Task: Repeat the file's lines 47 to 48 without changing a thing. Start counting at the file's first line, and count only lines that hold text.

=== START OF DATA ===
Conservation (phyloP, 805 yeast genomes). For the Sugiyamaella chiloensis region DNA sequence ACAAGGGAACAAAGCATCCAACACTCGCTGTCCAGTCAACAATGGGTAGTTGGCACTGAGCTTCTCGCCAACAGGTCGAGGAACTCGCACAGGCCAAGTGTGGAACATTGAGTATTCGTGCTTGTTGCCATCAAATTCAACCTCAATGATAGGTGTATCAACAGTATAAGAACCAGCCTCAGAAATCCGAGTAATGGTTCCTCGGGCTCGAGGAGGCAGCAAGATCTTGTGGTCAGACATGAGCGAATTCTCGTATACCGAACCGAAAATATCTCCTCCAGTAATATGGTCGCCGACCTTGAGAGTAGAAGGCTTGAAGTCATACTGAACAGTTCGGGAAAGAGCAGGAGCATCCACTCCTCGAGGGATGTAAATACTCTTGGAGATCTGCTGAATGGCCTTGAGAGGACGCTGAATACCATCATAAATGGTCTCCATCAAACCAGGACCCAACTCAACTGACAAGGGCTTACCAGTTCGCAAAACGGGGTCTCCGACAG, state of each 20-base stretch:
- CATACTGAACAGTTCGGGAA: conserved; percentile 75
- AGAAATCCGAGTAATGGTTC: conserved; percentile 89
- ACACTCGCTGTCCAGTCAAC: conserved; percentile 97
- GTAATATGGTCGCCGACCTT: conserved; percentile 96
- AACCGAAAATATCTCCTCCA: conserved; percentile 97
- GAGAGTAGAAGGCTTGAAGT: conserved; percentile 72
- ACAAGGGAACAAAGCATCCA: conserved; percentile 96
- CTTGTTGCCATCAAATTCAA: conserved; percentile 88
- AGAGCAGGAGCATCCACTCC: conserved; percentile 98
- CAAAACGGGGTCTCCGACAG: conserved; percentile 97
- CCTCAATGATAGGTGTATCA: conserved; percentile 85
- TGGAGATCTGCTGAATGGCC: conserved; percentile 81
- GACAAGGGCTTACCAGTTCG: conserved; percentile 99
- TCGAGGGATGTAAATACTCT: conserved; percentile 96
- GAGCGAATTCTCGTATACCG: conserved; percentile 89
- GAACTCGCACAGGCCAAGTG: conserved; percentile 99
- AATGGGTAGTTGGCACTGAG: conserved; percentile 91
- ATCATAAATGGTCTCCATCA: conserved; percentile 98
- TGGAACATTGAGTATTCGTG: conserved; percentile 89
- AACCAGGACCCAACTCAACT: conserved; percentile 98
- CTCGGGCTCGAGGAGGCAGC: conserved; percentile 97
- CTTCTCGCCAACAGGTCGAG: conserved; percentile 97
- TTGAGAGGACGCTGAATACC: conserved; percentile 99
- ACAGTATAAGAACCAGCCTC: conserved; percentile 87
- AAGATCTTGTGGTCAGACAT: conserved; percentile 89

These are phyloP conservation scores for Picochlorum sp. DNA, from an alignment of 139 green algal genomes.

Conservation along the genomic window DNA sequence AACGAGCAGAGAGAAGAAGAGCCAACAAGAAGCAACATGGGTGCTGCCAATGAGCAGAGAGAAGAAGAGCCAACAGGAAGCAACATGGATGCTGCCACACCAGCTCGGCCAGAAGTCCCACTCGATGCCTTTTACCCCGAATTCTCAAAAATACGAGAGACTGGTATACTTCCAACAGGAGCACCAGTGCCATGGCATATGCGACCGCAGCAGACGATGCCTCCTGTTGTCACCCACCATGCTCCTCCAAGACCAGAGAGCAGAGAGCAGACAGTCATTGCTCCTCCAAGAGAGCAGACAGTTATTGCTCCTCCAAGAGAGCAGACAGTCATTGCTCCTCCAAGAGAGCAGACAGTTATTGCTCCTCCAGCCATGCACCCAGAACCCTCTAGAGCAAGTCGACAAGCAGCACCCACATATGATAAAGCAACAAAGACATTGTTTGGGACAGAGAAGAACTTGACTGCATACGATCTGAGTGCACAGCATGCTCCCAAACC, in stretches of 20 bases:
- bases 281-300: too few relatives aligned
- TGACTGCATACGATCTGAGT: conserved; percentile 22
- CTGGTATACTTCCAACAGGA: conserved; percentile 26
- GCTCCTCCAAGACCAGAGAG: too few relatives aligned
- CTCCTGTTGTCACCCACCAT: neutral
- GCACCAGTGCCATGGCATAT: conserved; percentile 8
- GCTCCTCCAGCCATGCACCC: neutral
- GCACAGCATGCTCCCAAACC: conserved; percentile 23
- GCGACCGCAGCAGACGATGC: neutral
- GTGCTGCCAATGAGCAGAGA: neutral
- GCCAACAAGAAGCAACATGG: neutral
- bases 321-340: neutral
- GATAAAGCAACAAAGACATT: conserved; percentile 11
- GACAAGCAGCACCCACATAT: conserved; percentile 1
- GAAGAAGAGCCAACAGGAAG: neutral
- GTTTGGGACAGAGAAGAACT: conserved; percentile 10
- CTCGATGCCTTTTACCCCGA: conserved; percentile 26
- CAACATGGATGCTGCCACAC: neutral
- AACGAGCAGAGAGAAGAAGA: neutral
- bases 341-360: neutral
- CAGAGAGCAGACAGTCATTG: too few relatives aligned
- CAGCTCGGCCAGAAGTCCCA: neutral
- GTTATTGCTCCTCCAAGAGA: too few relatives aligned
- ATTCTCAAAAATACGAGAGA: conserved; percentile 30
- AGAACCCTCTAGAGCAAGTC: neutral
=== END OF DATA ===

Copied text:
- AACGAGCAGAGAGAAGAAGA: neutral
- bases 341-360: neutral